Since the Israeli film industry became a major international player in the last 10 years, it was given the opportunity to present Israeli life beyond headlines and slogans -- to show an Israel with all its complexities and humanity. Sadly, most of the world still focuses on Israel's military and conflict themed films.
This past year was a groundbreaking year in the American box office for Israeli cinema. Although Israel's selection for the Academy Award for best foreign film, Fill the Void by Rama Burshtein, was not nominated, two Israeli documentaries made the cut: 5 Broken Cameras and The Gatekeepers. The latter, about Israel's secret service's activities in the occupied territories, became the highest grossing Israel documentary in the American box-office making 2.4 million dollars. However, these two films both focused on the Israeli-Palestinian conflict.
While the overlooked Fill the Void, which was a family drama about the Orthodox community, and was not political, played well for audiences ($1.7 million) it did not surpass expectations. The film was made by an Orthodox woman and was not critical of Orthodox society. This made it lack the necessary social-political edge to make it truly resonate with American audiences.
In addition to the documentaries mentioned above, there were feature films on the conflict such as Out in the Dark, that focused on a hopeless love story between a Palestinian and Israeli man, and Zaytoun, which follows an even more impossible relationship between an Israeli fighter pilot shot down over Lebanon and a Palestinian boy helping him escape back to Israel.
But the real interesting releases of 2013 were the ones that do not touch politics, but rather social-political issues that are much more relevant to the international market. One film worthy of mention is Yossi, by Eytan Fox. The seasoned director (Walk on Water, The Bubble) returns with a very intimate film about a gay man's attempt to deal with trauma and his own coming out. The film, released by Strand Releasing is a follow-up to his 2004 film Yossi and Jagger, which did focus on Israeli military life.
One of the most disturbing yet refreshing films of 2013 releases is Tribeca Film's S#x Acts. This film captures a universal theme of modern teen angst and sexuality. The film does not make any statements but rather shows a shocking depiction of youth, through hyper-realistic filmmaking. It's style is fresh and even groundbreaking. We follow a teen-aged girl attempting to fit in with a group of over-privileged boys. The boys take advantage of her and expose the sexual misconduct of today's youth. There is nothing specifically Israeli about the film apart from it taking place in the affluent suburbs of Tel Aviv. One can make political associations with references to the violence in Israeli society, the macho attitude of the military that plays a big role in the country's youth, or even the ironic realization of the Zionist dream. But ultimately, this story is the product of a developed country with a strong economy.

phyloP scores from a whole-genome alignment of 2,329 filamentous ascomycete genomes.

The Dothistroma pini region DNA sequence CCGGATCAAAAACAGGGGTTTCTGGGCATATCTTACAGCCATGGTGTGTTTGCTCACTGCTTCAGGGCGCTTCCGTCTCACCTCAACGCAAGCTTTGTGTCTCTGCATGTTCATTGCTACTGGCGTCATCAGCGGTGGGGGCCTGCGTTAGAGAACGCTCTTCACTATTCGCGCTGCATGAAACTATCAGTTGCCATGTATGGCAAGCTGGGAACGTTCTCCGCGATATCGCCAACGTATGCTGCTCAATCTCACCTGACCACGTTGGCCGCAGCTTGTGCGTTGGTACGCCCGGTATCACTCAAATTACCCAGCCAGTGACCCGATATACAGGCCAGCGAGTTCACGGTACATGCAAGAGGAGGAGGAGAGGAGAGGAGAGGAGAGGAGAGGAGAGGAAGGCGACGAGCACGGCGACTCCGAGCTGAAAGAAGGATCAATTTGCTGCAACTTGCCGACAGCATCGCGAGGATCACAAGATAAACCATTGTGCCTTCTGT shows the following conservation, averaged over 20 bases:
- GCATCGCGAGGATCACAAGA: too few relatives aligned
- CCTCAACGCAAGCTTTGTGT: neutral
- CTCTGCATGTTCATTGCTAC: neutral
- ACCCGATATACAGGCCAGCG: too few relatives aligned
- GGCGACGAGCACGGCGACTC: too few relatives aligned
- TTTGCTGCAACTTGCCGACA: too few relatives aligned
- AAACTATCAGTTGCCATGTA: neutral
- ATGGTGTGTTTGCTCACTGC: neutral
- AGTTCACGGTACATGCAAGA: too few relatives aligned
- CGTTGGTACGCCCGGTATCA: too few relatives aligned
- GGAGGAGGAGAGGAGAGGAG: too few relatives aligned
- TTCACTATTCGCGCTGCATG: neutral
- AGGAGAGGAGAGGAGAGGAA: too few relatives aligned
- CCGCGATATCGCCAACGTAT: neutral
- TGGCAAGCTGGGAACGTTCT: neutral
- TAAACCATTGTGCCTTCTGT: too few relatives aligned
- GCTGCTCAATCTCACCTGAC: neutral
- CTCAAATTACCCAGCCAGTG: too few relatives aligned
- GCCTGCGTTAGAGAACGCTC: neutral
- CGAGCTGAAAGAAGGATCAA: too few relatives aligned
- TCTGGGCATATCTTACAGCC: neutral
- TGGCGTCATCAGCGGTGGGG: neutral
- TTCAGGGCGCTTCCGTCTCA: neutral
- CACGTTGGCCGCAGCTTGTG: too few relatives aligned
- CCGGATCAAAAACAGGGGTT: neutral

This film is extremely timely in Israeli society, but it is also rings true internationally and is an example of how global Israeli society has become. Films like S#x Acts and Yossi, excellent films made about complex human issues, are the kind of Israeli films that should be of world interest. Israel promises to bring more of these cinematic and provocative films in 2014, particularly, another film on the topic of misguided youth in Israel, simply titled: Youth, which one the first prize at the Jerusalem Film Festival.
The next big film coming out of Israel is Bethlehem. This is a hyper political film that will stir much debate as it follows the relationship of an Israel secret service agent and a Palestinian boy who is his informant. The film plays off the appeal of the theme of The Gatekeepers, but sadly was somehow overlooked by the American Academy Awards. It would have gone head to head with its Palestinian counterpart -- Omar on a very similar theme.
Another hyper-political film to look out for is Sweets, by Joseph Pitchhadze. This is a brilliant piece of cinema, which deals with the conflict as a comical allegory about businesses fighting over candy. The film is a visual masterpiece and is another step for Israel towards reaching a high international cinematic standard.
Israel released many more documentaries this year. Most on topics of the conflict or the Holocaust. Many of these films got lost in the shuffle and made minor impact. It seems that the American audience is looking for a very specific picture of Israeli society and finding that balance is the key to success in the American box office. Till the next big release, Israeli films -- old and new are available on the streaming site: Israel Film Center Stream, with a variety of political and non-political films.